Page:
Belle never returned, and the young woman abandoned me at the bar. A fiftyish looking man slid into the empty stool beside me and introduced himself as Pennington. His eyes consumed every inch of me, and I grew anxious. Pennington placed a drink in my hand. A delicate flute with a cobalt rim contained a mixture much too sweet—sugared I assumed to conceal alcoholic potency. When I finished, he refreshed my glass with more intoxicating liquid.
Soon, strangely disoriented, figures blurred, my body, a distant island, appeared detached from my head. An urgent need to flee swept over me. Then Pennington refreshed my drink again. His fingers stroked my arm as if sampling a delicate fabric. I smiled and glanced away, sensing his eyes on my body. He whispered, “Don’t be afraid, everyone’s here to have fun. Just relax.” Then I felt his hand on my thigh. Incensed, I pushed him away and staggered from the room in search of Belle.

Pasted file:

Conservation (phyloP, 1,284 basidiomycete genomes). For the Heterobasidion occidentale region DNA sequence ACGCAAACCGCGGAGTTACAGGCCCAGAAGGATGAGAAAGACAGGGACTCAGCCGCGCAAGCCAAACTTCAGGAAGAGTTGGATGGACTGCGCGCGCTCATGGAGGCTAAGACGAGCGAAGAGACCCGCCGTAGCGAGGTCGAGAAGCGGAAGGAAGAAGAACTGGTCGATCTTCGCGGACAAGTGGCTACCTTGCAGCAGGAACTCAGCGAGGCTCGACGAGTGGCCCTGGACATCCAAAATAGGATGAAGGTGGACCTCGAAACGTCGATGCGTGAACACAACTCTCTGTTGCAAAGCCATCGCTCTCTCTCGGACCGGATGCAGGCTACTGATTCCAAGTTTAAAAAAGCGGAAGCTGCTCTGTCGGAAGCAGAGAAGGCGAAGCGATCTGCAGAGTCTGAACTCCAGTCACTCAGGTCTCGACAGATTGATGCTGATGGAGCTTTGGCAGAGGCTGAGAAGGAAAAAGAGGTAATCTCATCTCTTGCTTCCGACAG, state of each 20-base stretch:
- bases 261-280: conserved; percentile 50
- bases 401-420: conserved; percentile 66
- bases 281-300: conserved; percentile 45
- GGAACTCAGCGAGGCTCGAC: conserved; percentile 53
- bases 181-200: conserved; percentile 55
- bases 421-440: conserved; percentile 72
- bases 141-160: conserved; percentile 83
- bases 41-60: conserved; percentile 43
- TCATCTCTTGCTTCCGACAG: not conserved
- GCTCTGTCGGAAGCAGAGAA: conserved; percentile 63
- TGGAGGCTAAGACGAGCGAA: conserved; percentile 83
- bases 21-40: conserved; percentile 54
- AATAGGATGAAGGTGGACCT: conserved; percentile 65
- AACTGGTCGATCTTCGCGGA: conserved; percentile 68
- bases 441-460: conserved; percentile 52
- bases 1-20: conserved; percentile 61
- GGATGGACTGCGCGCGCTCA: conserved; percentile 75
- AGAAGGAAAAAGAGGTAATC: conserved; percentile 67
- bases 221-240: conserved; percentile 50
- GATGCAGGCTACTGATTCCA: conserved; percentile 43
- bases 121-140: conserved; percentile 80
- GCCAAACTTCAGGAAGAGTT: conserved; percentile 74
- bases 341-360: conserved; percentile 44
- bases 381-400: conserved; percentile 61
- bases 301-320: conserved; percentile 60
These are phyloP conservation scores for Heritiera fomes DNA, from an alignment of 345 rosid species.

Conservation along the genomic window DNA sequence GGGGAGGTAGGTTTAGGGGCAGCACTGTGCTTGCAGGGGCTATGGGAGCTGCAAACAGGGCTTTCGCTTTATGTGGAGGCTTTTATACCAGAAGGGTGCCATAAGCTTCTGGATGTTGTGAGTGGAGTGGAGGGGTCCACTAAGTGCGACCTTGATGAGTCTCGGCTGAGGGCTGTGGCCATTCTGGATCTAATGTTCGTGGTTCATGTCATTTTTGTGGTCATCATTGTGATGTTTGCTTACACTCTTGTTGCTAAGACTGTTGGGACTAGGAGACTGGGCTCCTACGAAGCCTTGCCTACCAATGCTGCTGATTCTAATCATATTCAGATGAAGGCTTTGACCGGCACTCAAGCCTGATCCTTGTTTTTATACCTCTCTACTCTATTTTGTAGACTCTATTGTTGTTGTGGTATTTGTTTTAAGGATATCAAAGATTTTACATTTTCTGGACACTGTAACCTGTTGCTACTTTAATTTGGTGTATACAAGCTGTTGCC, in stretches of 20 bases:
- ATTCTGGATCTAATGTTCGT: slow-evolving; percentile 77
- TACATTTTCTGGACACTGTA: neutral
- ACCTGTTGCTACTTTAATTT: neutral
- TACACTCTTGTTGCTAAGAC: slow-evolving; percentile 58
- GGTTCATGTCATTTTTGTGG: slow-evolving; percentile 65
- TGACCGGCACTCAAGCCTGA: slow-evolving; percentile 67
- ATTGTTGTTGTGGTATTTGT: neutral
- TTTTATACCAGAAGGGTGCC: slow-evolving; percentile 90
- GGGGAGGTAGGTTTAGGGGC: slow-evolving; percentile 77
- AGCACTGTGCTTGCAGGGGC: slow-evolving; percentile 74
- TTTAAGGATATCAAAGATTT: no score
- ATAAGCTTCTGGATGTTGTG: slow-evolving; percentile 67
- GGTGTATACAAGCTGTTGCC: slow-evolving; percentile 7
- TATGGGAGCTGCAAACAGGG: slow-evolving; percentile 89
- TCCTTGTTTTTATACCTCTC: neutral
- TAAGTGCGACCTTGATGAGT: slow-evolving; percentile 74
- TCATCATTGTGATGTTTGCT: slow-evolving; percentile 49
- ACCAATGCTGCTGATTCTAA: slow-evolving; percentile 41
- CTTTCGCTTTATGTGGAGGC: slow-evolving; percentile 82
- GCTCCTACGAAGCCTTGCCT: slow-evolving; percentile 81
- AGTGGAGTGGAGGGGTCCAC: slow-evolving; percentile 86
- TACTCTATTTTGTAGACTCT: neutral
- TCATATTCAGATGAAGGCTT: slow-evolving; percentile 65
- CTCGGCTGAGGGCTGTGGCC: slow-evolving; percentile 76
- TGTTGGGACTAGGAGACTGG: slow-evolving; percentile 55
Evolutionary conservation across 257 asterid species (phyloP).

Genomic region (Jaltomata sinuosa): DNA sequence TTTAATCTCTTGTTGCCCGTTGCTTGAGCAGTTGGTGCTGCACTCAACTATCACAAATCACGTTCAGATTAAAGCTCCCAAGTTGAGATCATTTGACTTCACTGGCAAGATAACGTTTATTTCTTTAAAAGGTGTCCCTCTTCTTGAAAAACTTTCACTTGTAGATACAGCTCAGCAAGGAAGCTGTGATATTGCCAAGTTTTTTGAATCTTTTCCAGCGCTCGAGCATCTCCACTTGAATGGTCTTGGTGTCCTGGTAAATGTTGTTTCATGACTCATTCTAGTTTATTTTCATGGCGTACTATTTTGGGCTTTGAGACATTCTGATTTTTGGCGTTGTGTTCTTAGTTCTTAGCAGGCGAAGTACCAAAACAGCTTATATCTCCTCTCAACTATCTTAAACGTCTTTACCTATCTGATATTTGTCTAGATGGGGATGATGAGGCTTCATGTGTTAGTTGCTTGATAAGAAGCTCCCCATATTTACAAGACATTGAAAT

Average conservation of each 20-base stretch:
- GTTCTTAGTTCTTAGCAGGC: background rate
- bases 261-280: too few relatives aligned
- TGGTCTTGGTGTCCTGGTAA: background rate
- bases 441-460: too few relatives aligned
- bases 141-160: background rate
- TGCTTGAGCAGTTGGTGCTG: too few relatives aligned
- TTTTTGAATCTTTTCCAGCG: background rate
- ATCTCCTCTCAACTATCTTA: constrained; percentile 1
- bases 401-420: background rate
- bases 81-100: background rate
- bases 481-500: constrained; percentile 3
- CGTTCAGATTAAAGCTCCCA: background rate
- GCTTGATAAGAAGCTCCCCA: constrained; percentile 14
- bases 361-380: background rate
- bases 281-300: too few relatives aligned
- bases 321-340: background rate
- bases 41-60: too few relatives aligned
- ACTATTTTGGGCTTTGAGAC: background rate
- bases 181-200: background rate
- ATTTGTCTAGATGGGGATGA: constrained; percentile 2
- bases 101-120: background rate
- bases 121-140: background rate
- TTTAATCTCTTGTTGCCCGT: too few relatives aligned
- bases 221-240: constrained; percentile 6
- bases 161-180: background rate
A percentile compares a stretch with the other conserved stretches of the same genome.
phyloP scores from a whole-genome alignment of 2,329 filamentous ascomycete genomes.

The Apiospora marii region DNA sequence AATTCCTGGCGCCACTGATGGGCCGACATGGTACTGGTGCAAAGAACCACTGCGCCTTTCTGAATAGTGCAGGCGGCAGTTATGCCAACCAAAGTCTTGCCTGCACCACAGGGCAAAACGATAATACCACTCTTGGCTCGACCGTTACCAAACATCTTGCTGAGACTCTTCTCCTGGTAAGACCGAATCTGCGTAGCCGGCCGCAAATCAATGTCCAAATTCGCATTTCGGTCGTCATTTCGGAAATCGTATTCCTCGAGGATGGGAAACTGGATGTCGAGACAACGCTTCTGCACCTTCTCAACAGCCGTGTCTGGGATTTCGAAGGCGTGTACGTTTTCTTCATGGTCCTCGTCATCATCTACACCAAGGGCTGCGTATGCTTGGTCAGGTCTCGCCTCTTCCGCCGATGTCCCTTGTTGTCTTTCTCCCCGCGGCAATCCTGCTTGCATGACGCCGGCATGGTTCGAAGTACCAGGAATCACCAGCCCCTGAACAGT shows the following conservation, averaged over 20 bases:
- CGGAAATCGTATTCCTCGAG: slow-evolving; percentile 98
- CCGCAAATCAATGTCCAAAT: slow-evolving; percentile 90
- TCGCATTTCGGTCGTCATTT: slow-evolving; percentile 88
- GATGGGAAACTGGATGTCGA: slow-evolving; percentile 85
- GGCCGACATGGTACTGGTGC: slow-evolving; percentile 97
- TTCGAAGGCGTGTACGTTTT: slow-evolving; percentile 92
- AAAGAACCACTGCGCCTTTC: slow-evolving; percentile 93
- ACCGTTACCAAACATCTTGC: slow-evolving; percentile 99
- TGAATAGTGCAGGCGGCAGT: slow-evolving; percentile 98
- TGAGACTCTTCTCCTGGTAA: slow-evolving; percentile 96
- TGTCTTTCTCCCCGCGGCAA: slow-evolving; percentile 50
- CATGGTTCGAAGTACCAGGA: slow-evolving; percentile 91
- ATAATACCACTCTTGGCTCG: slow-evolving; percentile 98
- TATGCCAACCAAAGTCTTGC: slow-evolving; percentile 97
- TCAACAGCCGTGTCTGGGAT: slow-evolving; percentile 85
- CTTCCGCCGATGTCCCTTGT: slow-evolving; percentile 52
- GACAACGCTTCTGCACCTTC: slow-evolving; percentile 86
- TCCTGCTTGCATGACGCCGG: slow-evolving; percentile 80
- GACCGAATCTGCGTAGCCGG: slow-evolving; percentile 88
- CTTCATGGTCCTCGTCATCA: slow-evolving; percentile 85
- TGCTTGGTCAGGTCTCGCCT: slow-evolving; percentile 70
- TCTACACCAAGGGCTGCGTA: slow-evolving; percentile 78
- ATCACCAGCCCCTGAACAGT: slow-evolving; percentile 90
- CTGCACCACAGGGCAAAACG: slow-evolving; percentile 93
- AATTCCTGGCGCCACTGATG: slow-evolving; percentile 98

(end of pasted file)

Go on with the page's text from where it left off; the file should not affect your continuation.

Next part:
Stumbling through the home, I wandered upstairs on invisible legs, floating with a giddy high arriving at the landing. Approaching a small alcove, moonlight revealed a concerned man who mouthed “Sweetheart, are you okay?” His words sounded miles away. My lips parted but words wouldn’t come. On wobbly legs, I continued down the hall in search of Belle, following echoing voices to the first door. With fading hands, I twisted the knob, and the door squeaked open. Several images blurred into view, shadows I couldn’t distinguish. Like a camera lens, my mind snapped shut and opened the next morning. The previous night was a blank canvas. Several months later, rapidly advancing and receding images reemerged fuzzy snapshots.
I’ve never determined the number of people in that room. However, I’ve pondered inebriated double vision. Though never certain, I suspect something evil happened in that house, and the resultant amnesia acts as a shield, protecting me from wicked horrors. With a deep sigh, I drag my mobile from the nightstand, and as I’ve expected, my anonymous sender’s address appears with a single, bold, small-capped question.
DO YOU REMEMBER WHAT HAPPENED AT 1414 KALORAMA ROAD?